When the facts didn’t suit his opinion, he simply changed the facts. Our request of The New York Times is simple and fair: please investigate this article and determine the truth. You are a news organization where that principle is of paramount importance and what is at stake for sustainable transport is simply too important to the world to ignore.

Indeed, this is what I assumed. While the Times is no stranger to controversies with their writers, they are still one of the most reliable, well-regarded news sources in the world. Musk’s data appears to tell a completely different story to Broder’s article, and that has big implications.

If it turns out that Broder faked his story, that means that his journalistic credibility is ruined, and the overall regard of the Times takes another hit. But even if there’s a reasonable explanation for both sides’ accusations, it has proved that the clout of influence has shifted. There could be a bug that displays different information to the driver than what it should. There might be an issue with the graphs Musk presented. But this doesn’t look good for Broder’s article.

Obviously, the Times is going to investigate this. Margaret Sullivan, public editor of the paper:

On #Tesla: I’m on it, as they say. May take some time. Meanwhile, look for a point-by-point response on Wheels blog soon.

Both sides have obvious reasons to embellish the truth, but on the face of it, the data suggests that Broder simply lied. The final graph of Broder trying to run the Tesla flat appears to be damning.

However, Rebecca Greenfield of The Atlantic notes that several of Elon Musk’s claims are not supported by the data. Take the accusation of driving around in circles, apparently trying to run the battery flat:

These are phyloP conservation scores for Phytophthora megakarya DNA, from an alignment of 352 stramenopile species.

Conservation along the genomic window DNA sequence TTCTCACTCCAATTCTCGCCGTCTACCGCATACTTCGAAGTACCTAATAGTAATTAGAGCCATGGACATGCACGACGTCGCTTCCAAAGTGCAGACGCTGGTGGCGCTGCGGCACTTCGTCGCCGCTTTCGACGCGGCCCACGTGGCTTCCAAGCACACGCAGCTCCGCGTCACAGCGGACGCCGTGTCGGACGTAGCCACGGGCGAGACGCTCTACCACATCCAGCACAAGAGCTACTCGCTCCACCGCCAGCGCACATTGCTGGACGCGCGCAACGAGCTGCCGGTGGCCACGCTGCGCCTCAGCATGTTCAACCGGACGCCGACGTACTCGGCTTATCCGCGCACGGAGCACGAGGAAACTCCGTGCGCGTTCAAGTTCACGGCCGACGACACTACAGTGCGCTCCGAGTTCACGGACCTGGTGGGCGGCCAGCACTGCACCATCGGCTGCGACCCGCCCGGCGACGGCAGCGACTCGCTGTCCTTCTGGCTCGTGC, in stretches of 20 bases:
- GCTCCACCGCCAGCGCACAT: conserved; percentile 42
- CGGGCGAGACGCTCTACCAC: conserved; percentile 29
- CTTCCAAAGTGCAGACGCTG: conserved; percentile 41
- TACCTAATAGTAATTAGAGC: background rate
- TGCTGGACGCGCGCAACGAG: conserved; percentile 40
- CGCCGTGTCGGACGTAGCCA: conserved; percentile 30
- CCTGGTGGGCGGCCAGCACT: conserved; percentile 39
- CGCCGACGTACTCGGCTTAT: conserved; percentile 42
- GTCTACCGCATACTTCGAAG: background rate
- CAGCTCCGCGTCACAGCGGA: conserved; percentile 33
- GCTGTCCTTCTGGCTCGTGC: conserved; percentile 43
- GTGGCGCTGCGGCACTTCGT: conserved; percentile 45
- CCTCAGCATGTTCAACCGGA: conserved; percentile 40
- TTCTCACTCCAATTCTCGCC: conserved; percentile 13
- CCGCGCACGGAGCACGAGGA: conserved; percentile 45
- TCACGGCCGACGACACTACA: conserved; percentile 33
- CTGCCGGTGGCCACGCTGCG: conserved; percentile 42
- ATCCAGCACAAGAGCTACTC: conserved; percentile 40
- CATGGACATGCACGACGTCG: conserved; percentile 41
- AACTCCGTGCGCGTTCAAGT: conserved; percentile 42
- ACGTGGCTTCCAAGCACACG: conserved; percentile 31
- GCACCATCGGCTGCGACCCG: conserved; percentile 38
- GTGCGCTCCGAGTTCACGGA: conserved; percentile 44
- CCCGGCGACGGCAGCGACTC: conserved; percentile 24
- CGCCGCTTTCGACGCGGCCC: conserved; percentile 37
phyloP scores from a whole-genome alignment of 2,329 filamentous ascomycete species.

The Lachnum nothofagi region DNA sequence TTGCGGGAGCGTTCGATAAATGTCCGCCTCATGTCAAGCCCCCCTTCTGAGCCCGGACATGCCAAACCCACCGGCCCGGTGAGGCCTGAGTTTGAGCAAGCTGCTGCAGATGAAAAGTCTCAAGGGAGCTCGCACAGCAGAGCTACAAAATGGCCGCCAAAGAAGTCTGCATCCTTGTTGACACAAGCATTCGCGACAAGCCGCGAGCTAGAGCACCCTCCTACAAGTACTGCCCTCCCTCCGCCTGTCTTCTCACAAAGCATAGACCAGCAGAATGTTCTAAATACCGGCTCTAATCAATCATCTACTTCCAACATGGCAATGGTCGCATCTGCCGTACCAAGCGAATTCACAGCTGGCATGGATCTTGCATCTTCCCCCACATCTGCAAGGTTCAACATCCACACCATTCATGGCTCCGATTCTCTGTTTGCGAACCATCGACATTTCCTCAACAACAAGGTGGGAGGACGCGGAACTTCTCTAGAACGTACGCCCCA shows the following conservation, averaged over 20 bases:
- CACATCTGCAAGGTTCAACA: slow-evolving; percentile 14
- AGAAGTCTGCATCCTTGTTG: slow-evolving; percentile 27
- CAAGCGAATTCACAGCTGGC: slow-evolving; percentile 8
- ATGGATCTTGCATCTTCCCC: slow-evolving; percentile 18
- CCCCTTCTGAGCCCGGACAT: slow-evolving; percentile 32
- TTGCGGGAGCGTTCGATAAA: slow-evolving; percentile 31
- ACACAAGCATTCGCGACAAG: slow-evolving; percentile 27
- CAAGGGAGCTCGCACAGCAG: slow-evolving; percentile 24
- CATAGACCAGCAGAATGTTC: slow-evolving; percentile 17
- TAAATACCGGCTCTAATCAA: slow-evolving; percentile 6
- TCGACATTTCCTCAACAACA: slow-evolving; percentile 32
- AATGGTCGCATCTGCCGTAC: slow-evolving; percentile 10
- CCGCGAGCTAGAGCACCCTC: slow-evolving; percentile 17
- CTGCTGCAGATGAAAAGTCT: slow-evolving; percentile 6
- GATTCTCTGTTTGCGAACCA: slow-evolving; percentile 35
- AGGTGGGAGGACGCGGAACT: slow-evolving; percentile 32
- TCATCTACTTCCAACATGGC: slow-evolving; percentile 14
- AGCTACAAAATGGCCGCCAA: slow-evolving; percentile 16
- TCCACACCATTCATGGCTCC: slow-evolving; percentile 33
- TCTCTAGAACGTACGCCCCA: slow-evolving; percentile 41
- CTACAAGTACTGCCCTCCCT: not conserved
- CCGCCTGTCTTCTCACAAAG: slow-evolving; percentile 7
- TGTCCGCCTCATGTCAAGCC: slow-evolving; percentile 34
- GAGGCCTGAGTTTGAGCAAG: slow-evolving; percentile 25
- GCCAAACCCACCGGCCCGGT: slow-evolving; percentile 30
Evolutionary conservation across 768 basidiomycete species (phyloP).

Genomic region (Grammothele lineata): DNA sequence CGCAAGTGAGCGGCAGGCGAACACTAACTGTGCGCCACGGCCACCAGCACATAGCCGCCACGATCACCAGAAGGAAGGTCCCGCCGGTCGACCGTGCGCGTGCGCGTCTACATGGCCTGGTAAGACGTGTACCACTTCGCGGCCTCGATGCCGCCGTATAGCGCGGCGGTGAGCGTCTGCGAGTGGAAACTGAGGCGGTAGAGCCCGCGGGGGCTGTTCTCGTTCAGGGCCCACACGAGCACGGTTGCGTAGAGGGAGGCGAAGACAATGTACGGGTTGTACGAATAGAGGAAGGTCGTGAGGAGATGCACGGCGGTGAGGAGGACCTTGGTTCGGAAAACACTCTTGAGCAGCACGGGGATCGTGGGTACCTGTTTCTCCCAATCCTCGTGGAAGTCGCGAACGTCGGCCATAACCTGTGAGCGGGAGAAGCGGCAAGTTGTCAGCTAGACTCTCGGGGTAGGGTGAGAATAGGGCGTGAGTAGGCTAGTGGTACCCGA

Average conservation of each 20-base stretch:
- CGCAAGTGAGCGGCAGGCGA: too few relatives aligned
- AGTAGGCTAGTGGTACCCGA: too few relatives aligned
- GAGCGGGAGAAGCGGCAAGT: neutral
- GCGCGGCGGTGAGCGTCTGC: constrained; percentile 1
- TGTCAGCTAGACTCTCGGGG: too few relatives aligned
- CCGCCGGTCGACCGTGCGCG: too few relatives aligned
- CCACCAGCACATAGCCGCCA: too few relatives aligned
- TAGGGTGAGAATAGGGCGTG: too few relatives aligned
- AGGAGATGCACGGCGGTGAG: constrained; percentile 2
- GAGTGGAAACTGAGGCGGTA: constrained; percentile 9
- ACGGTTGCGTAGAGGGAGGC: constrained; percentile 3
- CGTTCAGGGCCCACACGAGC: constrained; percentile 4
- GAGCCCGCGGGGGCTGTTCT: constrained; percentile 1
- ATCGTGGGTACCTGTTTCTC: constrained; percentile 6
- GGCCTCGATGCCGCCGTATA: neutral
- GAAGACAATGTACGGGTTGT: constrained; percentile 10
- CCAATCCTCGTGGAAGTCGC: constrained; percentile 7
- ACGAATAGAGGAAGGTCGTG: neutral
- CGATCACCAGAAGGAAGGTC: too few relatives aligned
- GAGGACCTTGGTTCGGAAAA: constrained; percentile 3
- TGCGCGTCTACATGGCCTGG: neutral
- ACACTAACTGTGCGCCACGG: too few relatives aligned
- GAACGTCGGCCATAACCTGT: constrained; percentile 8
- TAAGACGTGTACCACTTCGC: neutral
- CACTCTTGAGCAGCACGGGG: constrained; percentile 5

Musk is accusing Broder of driving three times the most direct route. Maybe Broder missed the charging station and drove around the McDonald’s a couple times looking for it? At the speeds shown in the logs, Tesla says Broder spent around five minutes driving around the service plaza before stopping. If he was deliberately trying to drain the battery, he did not stick to the endeavor for very long.

There’s a lot left to this story.

Update: John Broder delivers his point-by-point rebuttal of Elon Musk’s post. In addition, the Times‘ public editor Margaret Sullivan has delivered her initial impressions on the charges. It seems Mr. Musk is doing damage control more than the Times is.

Matthew Lynley, of the Wall Street Journal‘s Digits blog.

Microsoft is keeping its biggest profit engine tied to its own platforms, Windows 8 and Windows Phone. The company has an incentive to do this: The exclusivity ensures that it’s able to keep selling licenses of Windows 8 and Windows Phone devices.

The problem is that the PC market is starting to shrink in favor of tablets and smartphones, and both of those segments are currently dominated by Apple and Google. Microsoft is doing its best to get in with both Windows Phones and the Surface tablet, but if that doesn’t work it’s running the risk of sacrificing the growth of Office by keeping the umbilical cord with Windows intact.

Scott Hanselman, upon seeing Quora’s requirement to download their app to view more than one answer in a thread:

This implementation goes against everything on the web. You’re not just actively preventing me from visiting your site by forcing me to log in, but you’re also actively forcing me to download your app to access your server.

Quora’s particularly horrible for this. If you sign up for an account, you must select three topics to follow, and then three areas of interest within each topic. I tried to get around that by unfollowing those after completing my registration, but Quora recognized that and required me to maintain those nine followed topics at all times. Quora is incredibly user-hostile.

This time from Tero Kuittinen of BGR:

Around 1994, most mobile phone brands with global ambitions vanished or pulled back to their home markets. The same happened around 2003. We are now drawing close to another mobile Götterdämmerung, a period of destruction and mayhem — and few vendors will survive it.

Around 1994, I was about three feet tall. Around 2003, I was about five-foot-ten. We are now drawing close to another measuring point — by 2014, I will be close to ten feet tall.

Eric Schmidt, October 2010:

“Google policy is to get right up to the creepy line and not cross it,”

Australian app developer Dan Nolan, February 2013:

Let me make this crystal clear, every App purchase you make on Google Play gives the developer your name, suburb and email address with no indication that this information is actually being transferred. With the information I have available to me through the checkout portal I could track down and harass users who left negative reviews or refunded the app purchase.